Sometimes, having your company’s head in the clouds can be a good thing. Cloud computing is becoming more and more favored by small businesses thanks to its ability to decrease the amount of on-site paperwork and hardware needed. It can also provide businesses with more resources than their income might suggest. There are potential pitfalls when it comes to cloud computing, though, so the big question is: do you want it for your business?
Before we get into the pros and cons of cloud computing, it is important to know what service options will likely be available to you. Most providers offer four different service options: Infrastructure as a Service (IaaS), Platform as a Service (PaaS), Software as a Service (SaaS), and Network as a Service (NaaS). IaaS is the most common service model and focuses on virtualization and data storage space. PaaS provides applications development tools that can be remotely accessed. SaaS provides popular software suites through a remote link, and NaaS focuses on network connectivity. These services can also be mixed and matched to meet the exact requirement you need fr om the cloud.
One of the major reasons a lot of businesses switch over to a cloud system is because of the increase in cost efficiency. Not only is less server equipment needed when using managed services, but there is also a savings in software licensing. Employees can connect using one virtual gateway, meaning that you only need to purchase one version of any given software. The ability to scale your service to your specific needs can also be quite helpful. This reduces the need for a full IT staff, since you will be relying on the infrastructure used by your managed services provider for most issues. Rather than use more service than you need, most providers will work with you to customize your cloud package.
Many companies also find a move over to a cloud system to be more convenient than the traditional method of information management. There is no need for downtime in order to upgrade servers, and the backup and recovery process is handled entirely off-site. Cloud systems also tend to have more redundancy built into them, providing a stable and secure experience for all users. Instituting a cloud-based system tends to be much easier than making a major server change. In most cases, the changes and training needed to institute such a system can take a week or less.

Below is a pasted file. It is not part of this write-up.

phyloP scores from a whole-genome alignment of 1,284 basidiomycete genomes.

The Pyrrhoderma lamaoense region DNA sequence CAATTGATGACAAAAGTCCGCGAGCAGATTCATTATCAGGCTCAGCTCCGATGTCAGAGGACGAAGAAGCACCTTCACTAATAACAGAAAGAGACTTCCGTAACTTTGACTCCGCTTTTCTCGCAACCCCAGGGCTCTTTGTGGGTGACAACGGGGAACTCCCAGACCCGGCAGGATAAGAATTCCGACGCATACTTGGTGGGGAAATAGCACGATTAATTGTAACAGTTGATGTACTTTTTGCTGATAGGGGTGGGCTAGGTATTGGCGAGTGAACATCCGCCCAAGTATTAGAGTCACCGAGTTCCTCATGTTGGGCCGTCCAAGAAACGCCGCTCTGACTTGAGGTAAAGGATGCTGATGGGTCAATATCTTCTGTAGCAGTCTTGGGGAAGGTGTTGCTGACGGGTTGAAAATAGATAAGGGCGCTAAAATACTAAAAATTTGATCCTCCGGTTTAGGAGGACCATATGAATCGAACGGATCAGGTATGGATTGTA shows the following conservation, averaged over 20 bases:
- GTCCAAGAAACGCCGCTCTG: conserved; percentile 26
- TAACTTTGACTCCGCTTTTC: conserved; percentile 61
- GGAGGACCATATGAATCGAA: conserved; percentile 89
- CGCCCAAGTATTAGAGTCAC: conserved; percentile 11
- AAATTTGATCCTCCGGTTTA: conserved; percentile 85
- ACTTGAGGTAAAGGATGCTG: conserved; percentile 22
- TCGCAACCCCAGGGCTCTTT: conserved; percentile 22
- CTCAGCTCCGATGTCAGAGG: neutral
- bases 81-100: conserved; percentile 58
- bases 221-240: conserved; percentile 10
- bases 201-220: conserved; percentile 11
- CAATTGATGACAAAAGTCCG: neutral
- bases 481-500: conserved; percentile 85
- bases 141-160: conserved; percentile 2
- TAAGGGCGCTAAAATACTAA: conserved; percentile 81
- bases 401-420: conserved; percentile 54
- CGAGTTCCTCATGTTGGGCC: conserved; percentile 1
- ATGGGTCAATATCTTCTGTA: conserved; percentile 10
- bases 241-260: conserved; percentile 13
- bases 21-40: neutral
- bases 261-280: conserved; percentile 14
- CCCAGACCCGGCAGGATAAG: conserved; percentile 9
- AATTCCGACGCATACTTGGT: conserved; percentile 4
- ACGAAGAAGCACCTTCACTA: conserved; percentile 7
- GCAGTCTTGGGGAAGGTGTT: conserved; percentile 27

Security and privacy issues are the biggest potential problems with cloud computing. Because there is the need for a third party organization to be involved, this can create some breaches as private information and personal data is exchanged in order to set up the services. This is a huge potential liability for organizations that are involved in healthcare, military systems, or similar industries with lots of confidential information. If you have sensitive information, you should either forgo moving to a cloud system or make sure you have a well-reviewed nondisclosure agreement that you can get your provider to sign off on.
The other major drawback you should consider when it comes to cloud computing is the issue of flexibility. By using a managed services provider, you will be entering into a long-term data management agreement. That means that you are effectively making your business reliant on that other business. You should make sure to choose a provider that has been in the business a long time and is likely to remain in operation long-term. If you ever change providers, there will be new software you will need to learn, and data retrieval during such a move is not always easy.
Cloud computing offers many different opportunities for businesses of any size as long as you know what you are getting into. By following the advice above, you will be better suited to decide whether your business should head into the cloud.